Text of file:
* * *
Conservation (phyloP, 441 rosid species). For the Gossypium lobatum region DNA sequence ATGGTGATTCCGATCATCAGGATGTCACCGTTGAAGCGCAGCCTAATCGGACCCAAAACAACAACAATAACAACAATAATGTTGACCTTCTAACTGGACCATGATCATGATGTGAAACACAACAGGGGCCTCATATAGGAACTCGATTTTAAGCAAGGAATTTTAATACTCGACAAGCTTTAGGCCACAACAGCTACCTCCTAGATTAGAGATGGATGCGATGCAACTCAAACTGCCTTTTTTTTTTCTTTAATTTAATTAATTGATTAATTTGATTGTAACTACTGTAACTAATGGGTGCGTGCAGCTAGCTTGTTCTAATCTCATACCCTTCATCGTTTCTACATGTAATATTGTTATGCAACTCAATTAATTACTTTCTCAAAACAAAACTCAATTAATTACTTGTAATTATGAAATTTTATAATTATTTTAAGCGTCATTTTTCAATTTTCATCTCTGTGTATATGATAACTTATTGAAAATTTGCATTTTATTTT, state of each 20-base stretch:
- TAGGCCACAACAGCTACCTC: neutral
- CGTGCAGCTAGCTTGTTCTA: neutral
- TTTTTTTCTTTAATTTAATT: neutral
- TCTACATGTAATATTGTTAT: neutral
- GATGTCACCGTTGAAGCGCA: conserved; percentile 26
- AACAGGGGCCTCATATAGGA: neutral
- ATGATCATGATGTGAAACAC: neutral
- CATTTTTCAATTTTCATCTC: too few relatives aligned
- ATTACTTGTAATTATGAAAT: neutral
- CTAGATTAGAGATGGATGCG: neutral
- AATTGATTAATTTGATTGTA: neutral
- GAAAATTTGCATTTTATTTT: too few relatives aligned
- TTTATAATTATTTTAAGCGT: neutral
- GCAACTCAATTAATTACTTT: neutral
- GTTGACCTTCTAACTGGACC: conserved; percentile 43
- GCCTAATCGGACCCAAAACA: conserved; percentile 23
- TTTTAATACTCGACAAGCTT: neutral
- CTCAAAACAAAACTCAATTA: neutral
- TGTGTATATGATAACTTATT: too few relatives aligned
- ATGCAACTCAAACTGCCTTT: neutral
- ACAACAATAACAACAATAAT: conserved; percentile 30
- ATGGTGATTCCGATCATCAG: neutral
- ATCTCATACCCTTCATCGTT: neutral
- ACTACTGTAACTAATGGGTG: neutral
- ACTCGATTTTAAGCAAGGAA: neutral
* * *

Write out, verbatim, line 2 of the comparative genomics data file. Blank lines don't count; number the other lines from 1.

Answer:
- TAGGCCACAACAGCTACCTC: neutral